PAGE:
Comedian Jen Kober has boundless energy and a warm Southern accent that is mmediately endearing. Her honest material and her knack for musicality combine to deliver an entertaining show, whether she's onstage for 10 minutes or 45. Kober has been popping up in film roles (American Pie Reunion) and on television (Up All Night and Treme), but right now she's on a college tour before appearing on an episode of the upcoming Fox series The Mindy Project, starring Mindy Kaling. Kober spoke to The Advocate last week about her Justin Bieber-inspired haircut, how she deals with hecklers, and meeting hicks in all parts of the country.
The Advocate: I can tell by some of your videos, versus a recent live performance at Don't Tell My Mother that you had a pretty major hair chop.
Jen Kober: I got cast in a movie as a lesbian, but apparently it wasn't enough that I am a lesbian. They felt they needed to indicate that with my hair cut, so they cut it pretty short, and then once it was there, I was like, you know what? I'm just going to go for it. I'm just going to hit the Justin Bieber look really hard and see what happens.
Your mom appears quite frequently in your material. Does she mind?
She doesn't mind, but she is very concerned that what I tell people about her is true. She's all like, "Well, no, this is what really happened..." but I tell her, "Mom, I can tell people what actually happened, or can I just have it be funny and not scare people." She's very concerned about the accuracy. I was just at home a couple of months ago, and I did some shows, and she came up to me after the show, and she was in it a lot, because I had just written all this new material. She's like, "Am I going to get some kind of royalty check or something from this?" Like yeah, Mom, expect residuals on my stand-up material.
OK, so you're putting out funny music, and you have a fantastic singing voice, you're getting more TV and film roles — are you going for an EGOT (Emmy/Golden Globe/Oscar/Tony)?
[Laughs] I can sing. I don't think I have the greatest voice. I think I'm just loud, which people can appreciate. They're like, "Oh, but I can hear her sing." I think all comedians really wanted to be rock stars, but they couldn't sing, so they told jokes. That's my theory. Obviously, since I can sing a little bit and I have Garage Band on my Mac, I just play a lot, and I've produced a couple of songs with my buddy Kii Arens. It's something I love to do, and I definitely try to work it in in every facet that I can. But I think if I actually tried to have a singing career, people would be like, "Umm, you need to maybe tell some jokes." So I try to keep that happy balance of letting myself be a rock star when I can, and then just being a comedian most of the time.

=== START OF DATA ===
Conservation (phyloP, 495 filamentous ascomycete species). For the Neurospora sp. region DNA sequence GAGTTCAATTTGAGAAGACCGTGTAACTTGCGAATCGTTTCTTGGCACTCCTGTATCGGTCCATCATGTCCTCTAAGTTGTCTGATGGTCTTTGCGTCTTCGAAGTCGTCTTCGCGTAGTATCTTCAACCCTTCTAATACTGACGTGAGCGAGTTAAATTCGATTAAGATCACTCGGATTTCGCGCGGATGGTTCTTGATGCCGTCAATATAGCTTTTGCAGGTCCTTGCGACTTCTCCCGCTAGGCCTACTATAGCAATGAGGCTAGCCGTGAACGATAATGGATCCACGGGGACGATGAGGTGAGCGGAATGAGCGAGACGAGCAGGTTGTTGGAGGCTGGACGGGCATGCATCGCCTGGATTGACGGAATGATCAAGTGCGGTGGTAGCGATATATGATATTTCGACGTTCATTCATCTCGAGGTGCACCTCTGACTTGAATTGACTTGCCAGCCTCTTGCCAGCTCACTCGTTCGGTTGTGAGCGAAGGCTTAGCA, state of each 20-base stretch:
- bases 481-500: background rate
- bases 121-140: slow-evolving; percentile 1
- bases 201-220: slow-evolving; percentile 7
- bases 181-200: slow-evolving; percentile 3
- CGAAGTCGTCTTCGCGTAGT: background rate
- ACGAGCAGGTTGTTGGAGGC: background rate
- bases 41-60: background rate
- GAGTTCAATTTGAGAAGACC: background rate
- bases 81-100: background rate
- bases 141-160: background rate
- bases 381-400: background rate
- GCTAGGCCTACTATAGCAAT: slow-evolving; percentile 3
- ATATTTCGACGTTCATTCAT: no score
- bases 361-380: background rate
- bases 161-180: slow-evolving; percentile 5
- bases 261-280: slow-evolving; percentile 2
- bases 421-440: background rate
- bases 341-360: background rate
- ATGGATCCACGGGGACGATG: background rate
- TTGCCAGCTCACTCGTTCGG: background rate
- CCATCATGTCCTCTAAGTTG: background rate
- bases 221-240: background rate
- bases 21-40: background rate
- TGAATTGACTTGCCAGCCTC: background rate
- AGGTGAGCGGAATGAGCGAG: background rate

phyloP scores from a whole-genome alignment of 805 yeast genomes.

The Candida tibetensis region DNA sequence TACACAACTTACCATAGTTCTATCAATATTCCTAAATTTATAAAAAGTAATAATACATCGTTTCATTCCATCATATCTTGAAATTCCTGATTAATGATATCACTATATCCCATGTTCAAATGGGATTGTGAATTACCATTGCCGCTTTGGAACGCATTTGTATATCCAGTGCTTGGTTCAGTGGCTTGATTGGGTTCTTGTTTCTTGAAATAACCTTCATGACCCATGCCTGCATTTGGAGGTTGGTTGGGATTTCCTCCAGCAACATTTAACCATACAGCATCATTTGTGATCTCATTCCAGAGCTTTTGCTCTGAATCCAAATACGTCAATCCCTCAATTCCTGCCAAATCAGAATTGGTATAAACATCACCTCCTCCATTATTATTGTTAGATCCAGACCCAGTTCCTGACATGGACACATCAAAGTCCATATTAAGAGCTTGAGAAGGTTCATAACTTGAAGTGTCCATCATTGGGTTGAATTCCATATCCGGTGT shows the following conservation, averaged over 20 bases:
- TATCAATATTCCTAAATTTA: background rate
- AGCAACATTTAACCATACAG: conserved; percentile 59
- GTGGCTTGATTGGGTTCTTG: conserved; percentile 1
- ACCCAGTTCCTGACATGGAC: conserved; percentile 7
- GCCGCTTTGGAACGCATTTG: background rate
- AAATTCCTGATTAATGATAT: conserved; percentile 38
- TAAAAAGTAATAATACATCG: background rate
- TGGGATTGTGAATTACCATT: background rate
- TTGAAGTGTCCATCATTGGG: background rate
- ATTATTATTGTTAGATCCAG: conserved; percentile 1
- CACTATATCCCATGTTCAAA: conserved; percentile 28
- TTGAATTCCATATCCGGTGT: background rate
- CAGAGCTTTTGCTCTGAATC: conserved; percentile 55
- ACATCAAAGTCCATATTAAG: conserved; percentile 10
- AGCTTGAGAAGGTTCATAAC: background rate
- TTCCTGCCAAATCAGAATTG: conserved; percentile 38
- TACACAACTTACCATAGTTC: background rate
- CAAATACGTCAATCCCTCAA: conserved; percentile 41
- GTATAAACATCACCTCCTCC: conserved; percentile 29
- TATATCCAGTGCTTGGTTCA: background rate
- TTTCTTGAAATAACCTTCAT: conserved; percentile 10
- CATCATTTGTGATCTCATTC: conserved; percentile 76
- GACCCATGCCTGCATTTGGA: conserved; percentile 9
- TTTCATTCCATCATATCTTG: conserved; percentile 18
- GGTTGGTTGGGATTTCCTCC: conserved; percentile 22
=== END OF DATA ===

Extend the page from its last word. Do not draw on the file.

You have a theater background, right?
Is that something you may go back to, since you've been doing a lot of television and film and stand-up work lately?
If I had the chance to do theater, I would. It's my first love — being onstage and working in an ensemble. Last summer I did a one-woman show, and it made me miss theater so much. In a comedy club, drinks are being served, and there's table conversation, and people are blowing smoke at you. But in a theater, it's different. People are listening, and they're there to see a little something more, and I really love that. But there's really no money in theater. I'm actually trying to develop a sitcom now, and we've been talking about what we want it to look like and what the style of the show would be. I'm talking to these executives and they're like, "We should really go with the single camera because that's what's so hot now," and I'm like, "Absolutely not." I need the audience there, I need a bunch of cameras. It feels so much more theater-style to me.
Speaking of drunk, talkative audiences, how do you deal with hecklers? That seems like the most terrifying part of being onstage, but that's just my opinion.
That's what I'm probably the best at — shutting someone up! When I first started doing comedy, by the time I really got into comedy full-time, around 1999, the comedy clubs were for people with names. If you didn't have a big name, you couldn't perform there. So you end up doing shows at a sports bar or a biker bar or a hotel bar — places where they don't do comedy every night, so the crowds are a little bit rowdy. If they're in these smaller towns, where everyone knows everyone there, you're dealing with a lot of conversation. People are there trying to talk to their friends while you're up there trying to do comedy. All of that honed me to take care of hecklers. I've gone through the trouble of writing all these jokes, and damn it, you're going to listen to them. So I'm not afraid to call anybody out, I'm not afraid to say what I have to say to make you calm it down. So when somebody starts heckling me, I shut them up very quickly. In fact, most of the time, when I get heckled, the person comes up to me after the show and is probably a little intoxicated, and they let me know they were helping me. They're like, "Wasn't that great, the way I was saying 'this' and 'this,' and then you got to make fun of me, and everyone laughed?" So it's occurred to me that when people heckle, they just want to be part of the show. So I let them, and they have a good time, and I usually end up giving them a free CD or something, so they don't end up shooting me in the parking lot.